The Central Bank of Malta (CBM) does not hold back its reading of the situation in Malta insofar as concerns the prices of residential property. Residential property prices continued to increase during the first three quarters of 2021. The National Statistics Office’s (NSO) Property Price Index – which is based on actual transactions involving apartments, maisonettes, and terraced houses – increased at an average annual rate of 5.3% during the first three quarters of the year. It further tells us that this increase came after a 3.2% increase in 2020 (CBM Annual Report 2021, p. 74).
Similarly, the CBM’s reading of the national advertised rental prices tells us clearly (vide page 79) that such rents have shot up in Malta from the fourth quarter of 2017 up to the second quarter of 2019 (when then the COVID-10 pandemic induced a substantial drop) and then again embarked on this constant shooting up from the fourth quarter of 2021 up to these present times.
Can things carry on like this? Can the country keep creating assets which are become daily out of reach of the average incomes of its citizens? One recognises that there have been several forms of schemes and initiatives by government to make housing “more affordable”. But, increasingly, what “more affordable” is coming round to mean is that an ever-growing swathe of workers is simply being faced with this choice: go into debt for the rest of your life to become an owner of your home, or alternatively pay so much of your working income by way of rent that you will eternally have absolutely no chance of improving your living standards on what will be left in your pocket.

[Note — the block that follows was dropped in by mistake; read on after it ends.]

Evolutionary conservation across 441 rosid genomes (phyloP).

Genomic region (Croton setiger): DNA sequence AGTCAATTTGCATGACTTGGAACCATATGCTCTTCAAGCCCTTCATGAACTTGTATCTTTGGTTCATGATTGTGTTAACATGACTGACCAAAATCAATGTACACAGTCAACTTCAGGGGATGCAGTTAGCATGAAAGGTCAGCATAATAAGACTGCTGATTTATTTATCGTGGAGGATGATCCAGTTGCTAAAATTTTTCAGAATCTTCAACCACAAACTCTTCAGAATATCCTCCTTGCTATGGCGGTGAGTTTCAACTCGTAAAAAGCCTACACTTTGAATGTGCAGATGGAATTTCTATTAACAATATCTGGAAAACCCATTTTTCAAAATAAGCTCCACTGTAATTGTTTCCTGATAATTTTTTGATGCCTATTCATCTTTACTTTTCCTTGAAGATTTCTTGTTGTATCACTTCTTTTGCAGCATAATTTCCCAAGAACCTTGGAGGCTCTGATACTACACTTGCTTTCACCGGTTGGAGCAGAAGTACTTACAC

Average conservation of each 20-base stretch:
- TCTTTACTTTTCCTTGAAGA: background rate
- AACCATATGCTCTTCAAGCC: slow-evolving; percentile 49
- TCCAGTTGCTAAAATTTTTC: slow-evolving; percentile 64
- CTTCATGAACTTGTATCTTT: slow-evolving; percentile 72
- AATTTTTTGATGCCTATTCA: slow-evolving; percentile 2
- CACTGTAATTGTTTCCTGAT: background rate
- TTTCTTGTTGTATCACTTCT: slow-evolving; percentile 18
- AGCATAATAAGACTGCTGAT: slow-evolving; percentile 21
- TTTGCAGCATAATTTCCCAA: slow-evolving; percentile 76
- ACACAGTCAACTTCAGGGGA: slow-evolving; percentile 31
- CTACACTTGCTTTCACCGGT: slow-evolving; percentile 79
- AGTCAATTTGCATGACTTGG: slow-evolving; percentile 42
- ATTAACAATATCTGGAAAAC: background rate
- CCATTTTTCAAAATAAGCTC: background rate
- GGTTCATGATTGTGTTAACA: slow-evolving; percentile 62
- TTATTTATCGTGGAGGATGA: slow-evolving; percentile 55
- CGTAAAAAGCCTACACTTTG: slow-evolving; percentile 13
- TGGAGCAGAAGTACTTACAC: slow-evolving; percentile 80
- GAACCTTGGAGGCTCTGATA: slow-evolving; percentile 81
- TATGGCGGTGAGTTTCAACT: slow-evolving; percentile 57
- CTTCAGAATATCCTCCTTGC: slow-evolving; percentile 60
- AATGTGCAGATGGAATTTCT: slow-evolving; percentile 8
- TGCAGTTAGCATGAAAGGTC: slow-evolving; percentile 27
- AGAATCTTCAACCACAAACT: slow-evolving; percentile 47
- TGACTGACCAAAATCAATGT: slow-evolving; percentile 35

Psychologically the sort of mindset that has been sown into the minds of property developers, owners, and architects, indeed it seems also the courts, has come round to be one where the word property is tantamount to meaning “fleecing” people. And this is because both Maltese governments and the European Union (EU) have paid absolutely no attention to the wide disparities between workers’ incomes here and those in the EU.
These disparities are leading to ever bigger gaps in the incomes of certain sectors when compared to others. When one hears of employers from Europe being present in Malta on the date of our recent general election and on that date interviewing nurses and midwives for jobs in the EU. When one reads about teachers leaving the profession constantly. When one hears about new graduates and prospective ones all counting the days to when they will be leaving Malta to live and work elsewhere. These and other elements are all indications of big holes emerging in our society, and the property situation is one big reason for this.
Continuing to issue building permits without enforcing strict controls on how long can owners/developers/speculators can hold on to such properties being left vacant until the buyer/renter “at the right price” comes along, is certainly not obscene action that can be permitted any longer. There clearly is also dilly-dallying for government to complete its own apartments for renting to applicants. The granting of more building permits on ODZ land. These and others are situations which are perpetuating the social chasm.